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@Victor Chaves Yes. It also works for \(0^0\). Petar Veličković · 3 years, 7 months ago

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To know whether 1 ^ ∞ = 1 or not, we need to understand the meaning of We all know that _ ∞ _ is not defined, but why is it so ?

Rather it should be defined (according to me). Now I tell you something, try it, do it : Ask yourselves a few questions -

  • How many points are there on a line segment of length 2 cm ?
  • How many points are there on a line segment of length 10 cm ?

Of course your answers will be the same, but do you think it should be the same i.e. there are same no. of points on line segment of 2 cm and that of 10 cm but then what's the point of difference between them ?? Pulkit Singal · 3 years, 7 months ago

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1^∞ is an indeterminate term because for limit we take left hand(lhl) as well right hand limit(rhl). For this case lhl is 0 as 1-h where h tends 0 is term smaller than 1 and on repeated multiplication will go on to 0 whereas rhl is ∞ because 1+h where h tends 0 is greater than 1 and on repeated multiplication goes to ∞.... Pushkar Bajaj · 3 years, 7 months ago

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please explain a bit clear even i have the same doubt

pls!! Abhi Yellapragada · 3 years, 7 months ago

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First of all, \(\infty\) is not a real or a complex number, so you should not appeal to properties of those number systems to evaluate expressions with infinity. You can sometimes study expressions with infinity by interpreting it as a limit, but that is a human reinterpretation of the question.

Even if this question were interpreted as a limit, the most direct translation would be to: \[\lim_{x \to \infty} 1^x\] And this limit does equal 1.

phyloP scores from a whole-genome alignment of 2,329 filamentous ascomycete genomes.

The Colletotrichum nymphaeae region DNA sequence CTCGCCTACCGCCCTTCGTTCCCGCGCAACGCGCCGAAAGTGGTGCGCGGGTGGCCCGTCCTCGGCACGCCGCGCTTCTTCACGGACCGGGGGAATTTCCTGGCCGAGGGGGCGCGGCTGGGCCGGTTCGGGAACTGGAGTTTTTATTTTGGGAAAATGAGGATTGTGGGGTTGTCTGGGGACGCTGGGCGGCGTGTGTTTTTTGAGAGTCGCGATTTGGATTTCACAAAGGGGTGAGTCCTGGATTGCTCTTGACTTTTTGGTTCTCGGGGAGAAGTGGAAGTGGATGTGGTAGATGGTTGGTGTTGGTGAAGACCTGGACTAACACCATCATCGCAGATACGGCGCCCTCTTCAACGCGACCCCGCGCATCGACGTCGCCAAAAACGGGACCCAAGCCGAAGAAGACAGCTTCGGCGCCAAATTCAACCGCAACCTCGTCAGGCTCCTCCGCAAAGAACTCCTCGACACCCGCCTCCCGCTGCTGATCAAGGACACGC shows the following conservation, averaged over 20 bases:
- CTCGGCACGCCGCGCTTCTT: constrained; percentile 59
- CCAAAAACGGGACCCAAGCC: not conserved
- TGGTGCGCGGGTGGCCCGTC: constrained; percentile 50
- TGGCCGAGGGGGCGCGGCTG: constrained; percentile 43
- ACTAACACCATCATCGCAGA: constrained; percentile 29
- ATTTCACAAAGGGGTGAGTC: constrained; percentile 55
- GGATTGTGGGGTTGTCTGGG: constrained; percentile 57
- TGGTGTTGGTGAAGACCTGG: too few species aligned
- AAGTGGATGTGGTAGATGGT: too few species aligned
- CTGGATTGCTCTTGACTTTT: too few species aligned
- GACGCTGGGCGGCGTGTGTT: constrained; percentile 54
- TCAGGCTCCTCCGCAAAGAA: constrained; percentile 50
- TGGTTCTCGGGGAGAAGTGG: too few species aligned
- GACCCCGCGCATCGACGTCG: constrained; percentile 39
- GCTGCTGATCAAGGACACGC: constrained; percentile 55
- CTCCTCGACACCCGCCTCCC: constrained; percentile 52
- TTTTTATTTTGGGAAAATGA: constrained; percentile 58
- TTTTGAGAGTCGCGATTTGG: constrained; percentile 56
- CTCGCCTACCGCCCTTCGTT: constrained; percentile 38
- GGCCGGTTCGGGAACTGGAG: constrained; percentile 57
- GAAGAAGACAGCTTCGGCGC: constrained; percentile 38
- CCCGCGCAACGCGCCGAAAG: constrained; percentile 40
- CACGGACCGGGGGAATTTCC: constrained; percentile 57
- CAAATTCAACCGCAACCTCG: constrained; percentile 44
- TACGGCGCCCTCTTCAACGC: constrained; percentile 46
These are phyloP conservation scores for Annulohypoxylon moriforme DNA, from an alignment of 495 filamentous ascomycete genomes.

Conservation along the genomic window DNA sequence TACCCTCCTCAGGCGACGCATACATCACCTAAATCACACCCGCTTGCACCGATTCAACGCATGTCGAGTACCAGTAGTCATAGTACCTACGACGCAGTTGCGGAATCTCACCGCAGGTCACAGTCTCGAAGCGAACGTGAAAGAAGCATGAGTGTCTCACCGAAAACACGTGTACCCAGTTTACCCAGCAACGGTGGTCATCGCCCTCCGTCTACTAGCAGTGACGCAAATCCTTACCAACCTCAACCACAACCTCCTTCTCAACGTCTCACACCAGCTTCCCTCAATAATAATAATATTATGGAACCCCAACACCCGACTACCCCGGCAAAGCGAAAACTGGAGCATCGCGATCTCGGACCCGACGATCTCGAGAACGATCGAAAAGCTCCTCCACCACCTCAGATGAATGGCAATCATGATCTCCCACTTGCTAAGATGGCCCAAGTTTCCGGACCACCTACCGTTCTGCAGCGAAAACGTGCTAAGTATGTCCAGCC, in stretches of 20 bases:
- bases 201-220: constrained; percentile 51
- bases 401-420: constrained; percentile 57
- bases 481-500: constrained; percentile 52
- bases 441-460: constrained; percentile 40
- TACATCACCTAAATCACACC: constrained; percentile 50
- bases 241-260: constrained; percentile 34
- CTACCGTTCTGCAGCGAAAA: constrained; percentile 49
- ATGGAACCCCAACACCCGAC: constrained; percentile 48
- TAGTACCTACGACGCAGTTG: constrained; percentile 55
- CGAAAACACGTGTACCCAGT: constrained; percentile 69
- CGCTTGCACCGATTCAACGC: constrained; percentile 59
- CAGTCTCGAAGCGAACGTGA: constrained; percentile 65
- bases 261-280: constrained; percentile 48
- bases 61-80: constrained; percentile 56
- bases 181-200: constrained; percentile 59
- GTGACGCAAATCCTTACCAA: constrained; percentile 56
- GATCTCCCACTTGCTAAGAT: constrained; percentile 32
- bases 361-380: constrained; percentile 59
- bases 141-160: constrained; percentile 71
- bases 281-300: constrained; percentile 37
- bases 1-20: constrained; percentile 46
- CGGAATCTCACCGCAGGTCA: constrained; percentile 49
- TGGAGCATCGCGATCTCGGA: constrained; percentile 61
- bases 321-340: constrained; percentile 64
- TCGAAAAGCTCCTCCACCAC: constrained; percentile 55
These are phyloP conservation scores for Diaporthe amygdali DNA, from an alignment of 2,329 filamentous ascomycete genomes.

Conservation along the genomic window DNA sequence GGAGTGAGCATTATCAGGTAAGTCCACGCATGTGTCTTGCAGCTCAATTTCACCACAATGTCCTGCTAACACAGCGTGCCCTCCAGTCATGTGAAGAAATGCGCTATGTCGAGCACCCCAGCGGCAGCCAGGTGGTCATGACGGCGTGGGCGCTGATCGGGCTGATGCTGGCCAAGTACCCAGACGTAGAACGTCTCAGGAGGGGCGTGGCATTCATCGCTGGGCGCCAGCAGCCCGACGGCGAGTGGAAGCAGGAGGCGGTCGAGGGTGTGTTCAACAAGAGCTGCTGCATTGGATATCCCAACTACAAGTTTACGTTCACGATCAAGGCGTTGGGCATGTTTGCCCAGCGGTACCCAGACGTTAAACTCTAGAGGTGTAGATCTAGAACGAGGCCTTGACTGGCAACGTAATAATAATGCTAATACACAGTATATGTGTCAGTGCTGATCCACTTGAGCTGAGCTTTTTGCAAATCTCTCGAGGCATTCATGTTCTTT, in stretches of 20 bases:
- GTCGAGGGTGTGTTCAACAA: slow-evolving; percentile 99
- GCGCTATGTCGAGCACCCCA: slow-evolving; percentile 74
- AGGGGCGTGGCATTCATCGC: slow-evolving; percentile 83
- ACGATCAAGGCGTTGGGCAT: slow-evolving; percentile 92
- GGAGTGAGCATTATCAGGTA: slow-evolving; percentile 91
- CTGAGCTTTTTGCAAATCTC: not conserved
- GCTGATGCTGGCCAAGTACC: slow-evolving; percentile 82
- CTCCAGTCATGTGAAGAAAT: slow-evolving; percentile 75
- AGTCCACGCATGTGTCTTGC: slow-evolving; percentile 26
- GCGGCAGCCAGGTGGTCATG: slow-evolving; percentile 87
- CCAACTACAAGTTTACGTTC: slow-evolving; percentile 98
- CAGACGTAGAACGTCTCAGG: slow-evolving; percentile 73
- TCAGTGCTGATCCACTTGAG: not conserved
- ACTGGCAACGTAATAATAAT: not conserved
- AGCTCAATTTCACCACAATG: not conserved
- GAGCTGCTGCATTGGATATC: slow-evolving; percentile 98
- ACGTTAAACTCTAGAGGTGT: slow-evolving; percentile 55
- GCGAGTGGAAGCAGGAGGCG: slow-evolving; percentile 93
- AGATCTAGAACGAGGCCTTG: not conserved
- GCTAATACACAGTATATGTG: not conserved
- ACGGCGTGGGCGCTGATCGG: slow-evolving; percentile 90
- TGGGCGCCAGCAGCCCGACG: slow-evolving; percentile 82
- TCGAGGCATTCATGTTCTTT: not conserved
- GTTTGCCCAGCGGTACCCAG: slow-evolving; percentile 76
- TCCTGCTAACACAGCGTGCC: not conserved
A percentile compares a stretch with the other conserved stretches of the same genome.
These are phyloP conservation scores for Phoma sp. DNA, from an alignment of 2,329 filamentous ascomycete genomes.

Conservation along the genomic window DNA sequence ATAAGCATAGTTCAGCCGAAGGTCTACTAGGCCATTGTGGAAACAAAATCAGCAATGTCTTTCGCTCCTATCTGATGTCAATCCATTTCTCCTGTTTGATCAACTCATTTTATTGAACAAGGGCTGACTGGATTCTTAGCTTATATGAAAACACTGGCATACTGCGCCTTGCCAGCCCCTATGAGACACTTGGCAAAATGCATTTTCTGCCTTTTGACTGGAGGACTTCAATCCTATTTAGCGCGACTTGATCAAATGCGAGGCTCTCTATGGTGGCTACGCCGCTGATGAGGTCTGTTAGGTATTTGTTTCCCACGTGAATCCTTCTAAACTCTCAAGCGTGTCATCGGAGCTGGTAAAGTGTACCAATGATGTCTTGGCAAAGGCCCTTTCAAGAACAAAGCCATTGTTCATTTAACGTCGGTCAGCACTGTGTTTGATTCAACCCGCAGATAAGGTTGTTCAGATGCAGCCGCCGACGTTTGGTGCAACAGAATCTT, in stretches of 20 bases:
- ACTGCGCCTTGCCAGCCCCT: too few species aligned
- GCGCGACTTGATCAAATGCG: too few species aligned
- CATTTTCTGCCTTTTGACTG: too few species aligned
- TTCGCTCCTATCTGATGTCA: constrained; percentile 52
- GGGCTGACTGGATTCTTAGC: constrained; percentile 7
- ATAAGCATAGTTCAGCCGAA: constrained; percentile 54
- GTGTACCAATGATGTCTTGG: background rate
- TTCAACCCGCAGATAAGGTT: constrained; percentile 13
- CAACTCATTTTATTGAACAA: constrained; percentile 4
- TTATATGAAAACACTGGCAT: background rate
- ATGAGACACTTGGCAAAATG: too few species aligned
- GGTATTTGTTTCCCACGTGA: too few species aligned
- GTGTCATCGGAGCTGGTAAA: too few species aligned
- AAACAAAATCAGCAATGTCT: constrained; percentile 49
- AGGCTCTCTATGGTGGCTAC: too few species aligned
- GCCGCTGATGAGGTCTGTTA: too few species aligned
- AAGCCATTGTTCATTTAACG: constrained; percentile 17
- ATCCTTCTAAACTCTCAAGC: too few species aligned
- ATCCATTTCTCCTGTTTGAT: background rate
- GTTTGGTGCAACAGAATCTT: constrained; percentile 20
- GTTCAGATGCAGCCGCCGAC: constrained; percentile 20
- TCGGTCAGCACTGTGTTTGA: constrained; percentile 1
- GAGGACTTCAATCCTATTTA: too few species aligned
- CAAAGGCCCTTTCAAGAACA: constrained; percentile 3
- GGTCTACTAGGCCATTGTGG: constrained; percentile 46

A less direct interpretation would be to interpret it as: \[\lim_{a \to 1 \text{and} x \to \infty} a^x\] This expression is undefined unless there's a relationship between a and x.

There are some number systems (such as the surreal numbers) which do include arithmetic properties of infinity, but you will have to be clear about what number system you intend, and understand the properties of that number system when evaluating the expression. In the surreal number system, I believe \(1^{\omega}\) evaluates to 1. Marcus Neal · 3 years, 7 months ago

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1 raised to any power is 1, always. Akshat Jain · 3 years, 7 months ago

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@Akshat Jain Hello :) Anglingdewi Suwono · 3 years, 7 months ago

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@Akshat Jain u on skype?? Superman Son · 3 years, 7 months ago

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@Superman Son Yes, I still trying to be present everywhere.

What's the matter? Yulianto Indra Setiawan · 3 years, 7 months ago

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We already discussed this a week and a half ago. It shouldn't be too far down: Page 3 or so. read that. Matthew Lipman · 3 years, 7 months ago

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@Matthew Lipman am i forbidden here to ask this genius people?.. Mharfe Micaroz · 3 years, 7 months ago

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I think everything has \(1^{\infty}\) as their identity.

Look at my example below.

If we have number \(2\). Then we write like this \(2 \times 1\). After that, we also write like this \(2 \times 1 \times 1\), like this too \(1 \times 2 \times 1 \times 1\) and so on or we simplify like this \(2 \times 1^{\infty}\) and like this \(1^{\infty} \times 2 \times 1^{\infty}\) and so on again.

isn't it? Yulianto Indra Setiawan · 3 years, 7 months ago